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Homegrown Tomatoes

Homegrown Tomatoes
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  • Post #31 - September 11th, 2023, 9:45 pm
    Post #31 - September 11th, 2023, 9:45 pm Post #31 - September 11th, 2023, 9:45 pm
    Elfin wrote:We planted late this Spring and for the last three weeks the tomatoes have finally ripened! Too many volunteer plants came in - all of the cherry variety which does crowd out the big boys and heirlooms. But figured out this year that too much water brings out those nasty tiny flying insects that bore a hole in the fruit. Also to prevent the squirrels from taking a bite out of every not quite ripe fruit I have now picked fruit that started turning color and finished off in kitchen window. I still have a lot left on the sill and on the vine. I have made 2.5 quarts of tomato sauce for freezer ( limited to fridge freezer so space is small) and will have to make more to keep up. It’s a lot of work to make the sauce as cherry tomatoes have a lot of skin and seeds to remove. Thinking about trying to figure out how to dry or roast them in oven and keep in olive oil in fridge but a bit skeptical. I do not know how to can/preserve with the mason jars. My neighbors, coworkers and even our postman have had their fill. But I know the weather is getting cooler and the season is coming to an end. I’ll never tire of a good BLT…


    I oven roast both the little and big ones and I think it comes out better. And the cherry tomatoes in olive oil in the fridge is a go to for me—you can freeze them as well. Salsa too.

    Finally, not sure how you’re freezing but if you have a food saver or even just use zip locks and can freeze flat packages, they take up a lot less room.
    "Knowledge is knowing a tomato is a fruit; wisdom is not putting it in a fruit salad." Miles Kington
  • Post #32 - September 12th, 2023, 7:48 am
    Post #32 - September 12th, 2023, 7:48 am Post #32 - September 12th, 2023, 7:48 am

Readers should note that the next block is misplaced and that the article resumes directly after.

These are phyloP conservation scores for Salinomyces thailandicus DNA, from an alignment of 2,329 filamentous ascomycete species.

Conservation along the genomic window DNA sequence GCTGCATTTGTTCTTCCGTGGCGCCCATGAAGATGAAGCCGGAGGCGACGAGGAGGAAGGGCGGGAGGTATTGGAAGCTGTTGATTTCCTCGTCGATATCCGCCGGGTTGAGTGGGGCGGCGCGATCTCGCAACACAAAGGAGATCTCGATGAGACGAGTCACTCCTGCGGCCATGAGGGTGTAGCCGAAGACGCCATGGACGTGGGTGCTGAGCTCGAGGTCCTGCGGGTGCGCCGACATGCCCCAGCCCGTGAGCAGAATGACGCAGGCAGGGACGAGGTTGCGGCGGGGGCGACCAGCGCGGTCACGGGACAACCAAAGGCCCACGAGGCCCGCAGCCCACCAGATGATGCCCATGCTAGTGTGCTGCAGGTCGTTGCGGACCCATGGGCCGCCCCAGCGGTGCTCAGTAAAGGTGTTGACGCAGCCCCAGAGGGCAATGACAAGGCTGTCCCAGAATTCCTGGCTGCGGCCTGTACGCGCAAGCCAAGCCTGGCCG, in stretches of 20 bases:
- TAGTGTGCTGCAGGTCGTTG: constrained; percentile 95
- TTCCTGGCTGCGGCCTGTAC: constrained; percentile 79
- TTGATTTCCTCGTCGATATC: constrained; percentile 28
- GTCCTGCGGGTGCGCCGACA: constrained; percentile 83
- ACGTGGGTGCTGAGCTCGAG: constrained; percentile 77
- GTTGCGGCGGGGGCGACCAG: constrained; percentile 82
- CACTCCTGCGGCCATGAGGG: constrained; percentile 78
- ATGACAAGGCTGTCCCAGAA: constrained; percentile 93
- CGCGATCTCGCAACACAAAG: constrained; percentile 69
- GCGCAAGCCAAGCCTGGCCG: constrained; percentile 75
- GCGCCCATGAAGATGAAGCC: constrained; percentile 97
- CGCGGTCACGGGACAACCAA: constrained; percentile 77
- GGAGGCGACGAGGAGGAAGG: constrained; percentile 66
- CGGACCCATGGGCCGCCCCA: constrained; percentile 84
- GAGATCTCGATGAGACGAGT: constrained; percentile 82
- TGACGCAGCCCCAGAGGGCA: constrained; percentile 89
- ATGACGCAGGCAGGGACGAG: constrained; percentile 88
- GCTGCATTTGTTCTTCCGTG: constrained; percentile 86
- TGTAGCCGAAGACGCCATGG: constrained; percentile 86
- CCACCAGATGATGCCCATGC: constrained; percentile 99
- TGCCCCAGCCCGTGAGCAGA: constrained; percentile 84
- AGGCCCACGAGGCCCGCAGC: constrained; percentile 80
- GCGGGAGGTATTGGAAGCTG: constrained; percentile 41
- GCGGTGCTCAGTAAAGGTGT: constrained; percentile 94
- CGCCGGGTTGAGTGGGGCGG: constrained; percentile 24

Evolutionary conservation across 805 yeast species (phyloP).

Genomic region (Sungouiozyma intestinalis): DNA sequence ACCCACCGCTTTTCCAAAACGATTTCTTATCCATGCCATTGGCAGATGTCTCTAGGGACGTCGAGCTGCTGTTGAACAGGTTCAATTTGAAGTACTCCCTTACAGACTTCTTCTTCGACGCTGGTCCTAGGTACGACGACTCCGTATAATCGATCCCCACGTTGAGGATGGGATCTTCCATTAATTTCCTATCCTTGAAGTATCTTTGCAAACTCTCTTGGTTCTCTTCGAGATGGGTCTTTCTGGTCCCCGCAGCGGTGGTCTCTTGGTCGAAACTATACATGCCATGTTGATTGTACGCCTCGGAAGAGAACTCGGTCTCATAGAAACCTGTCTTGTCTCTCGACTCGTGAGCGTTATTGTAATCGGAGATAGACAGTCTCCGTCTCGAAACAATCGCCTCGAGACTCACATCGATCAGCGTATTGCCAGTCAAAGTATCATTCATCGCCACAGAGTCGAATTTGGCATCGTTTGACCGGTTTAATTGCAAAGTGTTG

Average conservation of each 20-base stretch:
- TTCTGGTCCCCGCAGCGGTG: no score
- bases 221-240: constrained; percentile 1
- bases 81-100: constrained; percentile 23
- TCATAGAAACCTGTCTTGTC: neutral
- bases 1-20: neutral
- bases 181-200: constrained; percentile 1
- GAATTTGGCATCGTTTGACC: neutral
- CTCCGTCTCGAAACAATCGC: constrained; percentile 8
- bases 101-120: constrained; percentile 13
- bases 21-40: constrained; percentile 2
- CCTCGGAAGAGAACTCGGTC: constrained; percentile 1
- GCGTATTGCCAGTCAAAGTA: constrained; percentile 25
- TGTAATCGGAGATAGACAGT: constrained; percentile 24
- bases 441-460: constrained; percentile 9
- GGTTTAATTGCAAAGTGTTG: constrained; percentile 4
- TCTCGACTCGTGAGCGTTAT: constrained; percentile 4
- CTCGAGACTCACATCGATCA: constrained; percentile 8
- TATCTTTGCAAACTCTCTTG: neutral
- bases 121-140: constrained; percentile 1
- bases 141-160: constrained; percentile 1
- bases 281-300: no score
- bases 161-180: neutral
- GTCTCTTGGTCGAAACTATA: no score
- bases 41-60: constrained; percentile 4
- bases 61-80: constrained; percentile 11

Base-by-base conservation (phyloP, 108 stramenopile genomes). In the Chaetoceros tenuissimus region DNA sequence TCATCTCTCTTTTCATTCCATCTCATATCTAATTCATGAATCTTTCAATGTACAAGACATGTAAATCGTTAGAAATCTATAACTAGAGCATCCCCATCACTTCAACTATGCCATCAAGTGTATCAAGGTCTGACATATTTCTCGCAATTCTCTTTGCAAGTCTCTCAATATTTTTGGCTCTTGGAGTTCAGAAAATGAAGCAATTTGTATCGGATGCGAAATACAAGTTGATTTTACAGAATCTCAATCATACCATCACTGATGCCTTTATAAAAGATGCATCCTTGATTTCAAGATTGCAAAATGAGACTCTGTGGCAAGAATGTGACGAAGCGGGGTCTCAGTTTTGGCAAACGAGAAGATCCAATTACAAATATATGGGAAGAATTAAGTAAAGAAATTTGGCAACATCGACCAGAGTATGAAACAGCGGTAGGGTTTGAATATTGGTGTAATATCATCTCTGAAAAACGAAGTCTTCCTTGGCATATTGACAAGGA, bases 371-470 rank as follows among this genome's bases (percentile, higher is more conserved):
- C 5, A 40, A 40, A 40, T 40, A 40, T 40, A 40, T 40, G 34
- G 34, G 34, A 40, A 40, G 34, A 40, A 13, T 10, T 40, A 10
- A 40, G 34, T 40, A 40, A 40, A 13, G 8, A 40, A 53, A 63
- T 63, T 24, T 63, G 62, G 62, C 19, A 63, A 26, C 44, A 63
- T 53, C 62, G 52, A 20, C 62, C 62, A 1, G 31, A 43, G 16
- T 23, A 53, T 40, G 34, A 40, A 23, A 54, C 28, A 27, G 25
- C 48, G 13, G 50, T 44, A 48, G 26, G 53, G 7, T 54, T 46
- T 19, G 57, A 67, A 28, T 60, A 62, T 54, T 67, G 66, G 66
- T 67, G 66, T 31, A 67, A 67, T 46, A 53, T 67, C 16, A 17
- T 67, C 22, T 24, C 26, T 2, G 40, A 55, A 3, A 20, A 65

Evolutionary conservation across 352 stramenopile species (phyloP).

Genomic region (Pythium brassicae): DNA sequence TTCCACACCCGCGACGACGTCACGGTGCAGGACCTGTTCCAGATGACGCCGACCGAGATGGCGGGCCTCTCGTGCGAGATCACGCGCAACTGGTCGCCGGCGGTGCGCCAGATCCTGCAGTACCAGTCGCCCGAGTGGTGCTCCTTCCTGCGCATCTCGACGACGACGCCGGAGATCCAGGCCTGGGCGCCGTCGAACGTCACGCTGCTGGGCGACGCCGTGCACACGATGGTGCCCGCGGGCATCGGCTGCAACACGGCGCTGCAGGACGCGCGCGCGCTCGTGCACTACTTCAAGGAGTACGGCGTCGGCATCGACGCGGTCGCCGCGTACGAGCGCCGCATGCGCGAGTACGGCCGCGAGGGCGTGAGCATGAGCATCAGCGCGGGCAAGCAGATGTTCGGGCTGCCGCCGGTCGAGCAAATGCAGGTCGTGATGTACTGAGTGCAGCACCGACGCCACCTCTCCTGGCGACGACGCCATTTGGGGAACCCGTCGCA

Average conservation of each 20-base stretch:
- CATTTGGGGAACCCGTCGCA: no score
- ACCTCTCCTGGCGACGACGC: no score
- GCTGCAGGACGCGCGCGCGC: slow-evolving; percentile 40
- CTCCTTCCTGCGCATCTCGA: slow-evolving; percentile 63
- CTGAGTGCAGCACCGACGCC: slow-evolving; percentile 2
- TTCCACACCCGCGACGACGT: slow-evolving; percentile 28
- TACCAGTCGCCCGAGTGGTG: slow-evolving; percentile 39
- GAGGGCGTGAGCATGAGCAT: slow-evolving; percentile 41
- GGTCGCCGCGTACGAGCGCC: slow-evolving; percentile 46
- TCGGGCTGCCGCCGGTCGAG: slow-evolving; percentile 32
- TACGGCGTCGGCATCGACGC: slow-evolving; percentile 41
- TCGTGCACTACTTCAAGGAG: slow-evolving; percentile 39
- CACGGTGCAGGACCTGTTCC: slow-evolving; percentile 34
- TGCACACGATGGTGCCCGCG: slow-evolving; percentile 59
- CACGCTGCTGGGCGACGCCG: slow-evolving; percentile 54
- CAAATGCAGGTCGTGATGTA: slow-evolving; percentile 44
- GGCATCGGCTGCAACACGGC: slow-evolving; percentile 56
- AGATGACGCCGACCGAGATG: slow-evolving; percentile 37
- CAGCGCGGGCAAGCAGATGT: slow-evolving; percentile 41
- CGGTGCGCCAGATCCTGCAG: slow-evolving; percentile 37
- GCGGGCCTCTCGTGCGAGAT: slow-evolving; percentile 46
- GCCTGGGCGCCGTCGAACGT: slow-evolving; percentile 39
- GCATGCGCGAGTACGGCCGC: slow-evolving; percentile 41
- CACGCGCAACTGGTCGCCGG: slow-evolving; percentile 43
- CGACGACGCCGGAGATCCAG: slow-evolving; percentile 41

Elfin wrote:It’s a lot of work to make the sauce as cherry tomatoes have a lot of skin and seeds to remove. Thinking about trying to figure out how to dry or roast them in oven and keep in olive oil in fridge but a bit skeptical. I do not know how to can/preserve with the mason jars.
    It's an investment, but a device like this:
    https://www.bedbathandbeyond.com/Home-Garden/Roma-by-Weston-Food-Strainer-and-Sauce-Maker/3943257/product.html?opre=1&option=5248671
    separates the seeds and skins from the juice and pulp. And canning sauce or peeled tomatoes isn't difficult, but the jars and bands are also a bit of an investment. Boxes of jars show up at rummage sales reasonably often as the folks who used to do a lot of canning shuffle off to assisted living or off this mortal coil entirely. No need for a pressure cooker to can tomatoes - a big kettle is sufficient.

    I find those volunteer cherry tomatoes to not be as sweet and rich as the improved varieties. Could be genetics, or could be that they bear late in the season when there is less sunshine and heat.
  • Post #33 - September 12th, 2023, 2:20 pm
    Post #33 - September 12th, 2023, 2:20 pm Post #33 - September 12th, 2023, 2:20 pm
    I grew four different tomato plants: a yellow stripey beefsteak-type, a black cherry, a supposedly early red, and a smaller dark red/green one (I forget the actual breeds).
    I haven't seen a single cherry tomato this year, and they're usually the big producers. They did get a little penned in by the other plants, and it's possible the squirrels and chipmunks got 'em all.
    Last year, the squirrels ignored the cherries and feasted on everything else. So this year, we built cages over the other three and left the cherries alone. Still, the 'munks got into the cages and ate holes in a lot of the fruit.
    And it hasn't been a lot of fruit: the foliage is huge, the tomatoes are really late. And now that it's starting to cool, I'm expecting the harvest to go down (although the varmints seem to be eating less of it lately -- the acorns and walnuts in the neighborhood are definitely showing signs of being munched on).
    However, the yellows are quite delicious, and bigger than I can eat in a meal -- this is a little more than 1/3 of a tomato, some fresh mozz, basil from Fresh Farms, and some good olive oil I got in Sonoma.
    Image
    Last edited by JoelF on September 12th, 2023, 7:17 pm, edited 1 time in total.
    What is patriotism, but the love of good things we ate in our childhood?